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Permanence de Karl Schroeder
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Permanence (edició 2003)

de Karl Schroeder (Autor)

MembresRessenyesPopularitatValoració mitjanaMencions
325559,475 (3.63)4
Young Rue Cassels of the Cycler Compact -- a civilization based around remote brown dwarf stars -- is running from her bullying brother, who has threatened to sell her into slavery. Fleeing in a shuttle spacecraft from the sparsely populated and austere comet-mining habitat she has lived in her whole life, she spots a distant, approaching object, and stakes a legal claim to it. It is not the valuable comet she hoped for but something even more wonderful, an abandoned Cycler starship. Her discovery unleashes a fury of action, greed, and interstellar intrigue as many factions attempt to take advantage of the last great opportunity to revitalize - and perhaps control - the Compact. This is the story of Rue's quest to visit and claim this ship and its treasures, set against a background of warring empires, strange alien artifacts, and fantastic science. It is a story of hope and danger, of a strange and compelling religion, Permanence, unique to this star-faring age, and of the re-birth of life and belief in a place at the edge of forever.… (més)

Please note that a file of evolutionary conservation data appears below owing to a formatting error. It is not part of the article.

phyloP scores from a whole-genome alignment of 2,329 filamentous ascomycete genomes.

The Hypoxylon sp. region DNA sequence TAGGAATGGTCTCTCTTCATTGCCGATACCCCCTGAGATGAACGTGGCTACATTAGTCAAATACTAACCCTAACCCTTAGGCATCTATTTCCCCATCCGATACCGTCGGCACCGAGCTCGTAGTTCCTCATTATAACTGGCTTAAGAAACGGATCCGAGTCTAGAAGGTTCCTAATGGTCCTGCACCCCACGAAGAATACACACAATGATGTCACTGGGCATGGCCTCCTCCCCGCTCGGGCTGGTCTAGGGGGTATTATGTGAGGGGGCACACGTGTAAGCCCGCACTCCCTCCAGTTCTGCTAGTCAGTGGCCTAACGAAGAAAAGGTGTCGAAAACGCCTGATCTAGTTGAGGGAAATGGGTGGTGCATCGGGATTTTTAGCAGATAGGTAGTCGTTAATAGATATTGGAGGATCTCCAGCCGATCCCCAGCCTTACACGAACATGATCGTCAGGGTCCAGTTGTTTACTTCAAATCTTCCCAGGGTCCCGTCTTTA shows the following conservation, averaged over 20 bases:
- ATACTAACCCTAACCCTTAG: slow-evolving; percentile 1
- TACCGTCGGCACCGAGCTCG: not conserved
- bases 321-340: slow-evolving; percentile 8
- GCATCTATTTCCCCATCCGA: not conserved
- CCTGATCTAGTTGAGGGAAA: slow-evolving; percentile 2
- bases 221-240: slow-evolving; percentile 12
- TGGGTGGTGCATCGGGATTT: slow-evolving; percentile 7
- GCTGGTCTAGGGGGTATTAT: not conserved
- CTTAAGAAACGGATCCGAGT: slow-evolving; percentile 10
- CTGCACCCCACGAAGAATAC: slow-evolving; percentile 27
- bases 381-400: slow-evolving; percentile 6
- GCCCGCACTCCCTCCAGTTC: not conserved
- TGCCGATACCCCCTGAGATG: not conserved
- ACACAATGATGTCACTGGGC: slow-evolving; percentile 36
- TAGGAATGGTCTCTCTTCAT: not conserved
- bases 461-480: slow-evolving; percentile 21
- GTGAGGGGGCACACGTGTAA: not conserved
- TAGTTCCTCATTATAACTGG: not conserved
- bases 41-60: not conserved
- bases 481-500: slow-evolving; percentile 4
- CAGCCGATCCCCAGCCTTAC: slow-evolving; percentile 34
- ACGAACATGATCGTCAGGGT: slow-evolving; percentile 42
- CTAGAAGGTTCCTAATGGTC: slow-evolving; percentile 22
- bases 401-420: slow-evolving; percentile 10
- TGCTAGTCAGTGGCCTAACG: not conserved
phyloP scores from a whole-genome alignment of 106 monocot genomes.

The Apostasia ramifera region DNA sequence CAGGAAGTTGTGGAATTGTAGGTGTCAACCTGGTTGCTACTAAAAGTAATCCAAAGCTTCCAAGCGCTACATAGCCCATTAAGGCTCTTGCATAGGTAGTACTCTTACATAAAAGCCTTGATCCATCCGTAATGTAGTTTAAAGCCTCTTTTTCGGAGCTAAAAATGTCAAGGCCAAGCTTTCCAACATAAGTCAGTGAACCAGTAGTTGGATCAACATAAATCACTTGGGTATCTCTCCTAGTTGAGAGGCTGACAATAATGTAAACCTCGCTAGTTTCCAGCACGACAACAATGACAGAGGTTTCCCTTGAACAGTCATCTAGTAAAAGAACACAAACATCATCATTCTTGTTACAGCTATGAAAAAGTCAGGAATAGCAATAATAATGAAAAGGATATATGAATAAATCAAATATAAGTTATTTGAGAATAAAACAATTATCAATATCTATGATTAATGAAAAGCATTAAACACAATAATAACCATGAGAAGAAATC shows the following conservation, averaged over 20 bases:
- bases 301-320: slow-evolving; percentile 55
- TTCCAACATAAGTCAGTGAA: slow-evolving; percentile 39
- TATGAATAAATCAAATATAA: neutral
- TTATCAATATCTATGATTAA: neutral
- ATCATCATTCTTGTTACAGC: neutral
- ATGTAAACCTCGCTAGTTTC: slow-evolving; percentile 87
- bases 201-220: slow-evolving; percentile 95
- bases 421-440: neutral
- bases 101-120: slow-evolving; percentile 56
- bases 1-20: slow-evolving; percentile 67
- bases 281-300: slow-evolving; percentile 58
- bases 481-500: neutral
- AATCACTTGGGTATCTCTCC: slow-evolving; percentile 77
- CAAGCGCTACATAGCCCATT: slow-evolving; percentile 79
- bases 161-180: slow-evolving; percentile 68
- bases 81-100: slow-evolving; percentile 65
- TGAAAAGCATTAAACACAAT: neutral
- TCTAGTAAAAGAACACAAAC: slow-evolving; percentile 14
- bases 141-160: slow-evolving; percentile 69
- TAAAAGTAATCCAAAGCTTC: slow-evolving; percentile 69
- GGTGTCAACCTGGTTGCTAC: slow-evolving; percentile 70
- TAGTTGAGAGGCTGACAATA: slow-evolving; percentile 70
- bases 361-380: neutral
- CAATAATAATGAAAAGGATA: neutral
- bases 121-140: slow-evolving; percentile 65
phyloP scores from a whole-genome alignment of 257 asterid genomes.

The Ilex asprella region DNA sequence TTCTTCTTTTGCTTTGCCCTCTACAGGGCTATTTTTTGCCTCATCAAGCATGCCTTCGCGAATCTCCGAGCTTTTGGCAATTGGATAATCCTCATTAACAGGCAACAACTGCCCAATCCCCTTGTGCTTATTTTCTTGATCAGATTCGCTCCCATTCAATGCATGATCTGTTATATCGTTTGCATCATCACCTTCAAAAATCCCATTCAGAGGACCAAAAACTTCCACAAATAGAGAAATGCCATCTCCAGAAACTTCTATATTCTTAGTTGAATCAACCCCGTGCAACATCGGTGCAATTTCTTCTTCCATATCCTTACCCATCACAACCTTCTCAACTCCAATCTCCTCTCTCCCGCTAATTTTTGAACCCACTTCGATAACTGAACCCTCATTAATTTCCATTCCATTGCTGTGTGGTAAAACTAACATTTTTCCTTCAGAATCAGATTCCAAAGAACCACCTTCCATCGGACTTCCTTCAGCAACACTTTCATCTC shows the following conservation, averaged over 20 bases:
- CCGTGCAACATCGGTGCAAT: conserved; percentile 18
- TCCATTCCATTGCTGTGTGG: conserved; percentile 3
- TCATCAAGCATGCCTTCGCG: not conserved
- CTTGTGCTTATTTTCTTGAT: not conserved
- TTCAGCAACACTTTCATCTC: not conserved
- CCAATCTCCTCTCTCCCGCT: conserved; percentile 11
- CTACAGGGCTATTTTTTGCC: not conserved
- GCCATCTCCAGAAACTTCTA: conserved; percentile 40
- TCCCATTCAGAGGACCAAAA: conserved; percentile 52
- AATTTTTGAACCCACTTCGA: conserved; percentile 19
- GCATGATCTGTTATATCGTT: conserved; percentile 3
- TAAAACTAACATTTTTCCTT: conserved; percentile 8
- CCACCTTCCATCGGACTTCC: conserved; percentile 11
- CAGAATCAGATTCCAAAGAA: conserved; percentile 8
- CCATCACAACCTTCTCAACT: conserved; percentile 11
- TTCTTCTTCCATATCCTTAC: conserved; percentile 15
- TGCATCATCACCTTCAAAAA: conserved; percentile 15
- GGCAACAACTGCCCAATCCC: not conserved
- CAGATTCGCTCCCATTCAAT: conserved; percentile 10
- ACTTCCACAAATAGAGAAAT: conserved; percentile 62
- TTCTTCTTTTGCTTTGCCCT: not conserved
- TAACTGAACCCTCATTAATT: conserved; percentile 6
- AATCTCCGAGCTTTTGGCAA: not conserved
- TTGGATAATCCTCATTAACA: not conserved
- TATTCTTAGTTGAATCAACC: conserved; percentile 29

Membre:Belarius
Títol:Permanence
Autors:Karl Schroeder (Autor)
Informació:Tor Books (2003), Edition: 1st, 480 pages
Col·leccions:La teva biblioteca
Valoració:
Etiquetes:Speculative Fiction, Science Fiction

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Permanence de Karl Schroeder

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» Mira també 4 mencions

Es mostren totes 5
This is a very typical Male Science Fiction Author book (the good kind, at least) in that it had absolutely mind-bendingly fascinating sci-fi ideas and forgettable characters and relationships between them. When I think about this book a year from now, I will not remember the name of a single character, but I will definitely remember the unique aliens, provocative ideas, and universe-altering technology. ( )
  dreamweaversunited | Apr 27, 2020 |
This book is a top notch sci-fi read, blending new ideas with a classic feel, and has immediately catapulted Karl Schroeder into my favorite authors list. This book falls into the category of hard sci-fi, but with interesting characters, a well thought out story, and some philosophy thrown in for good measure.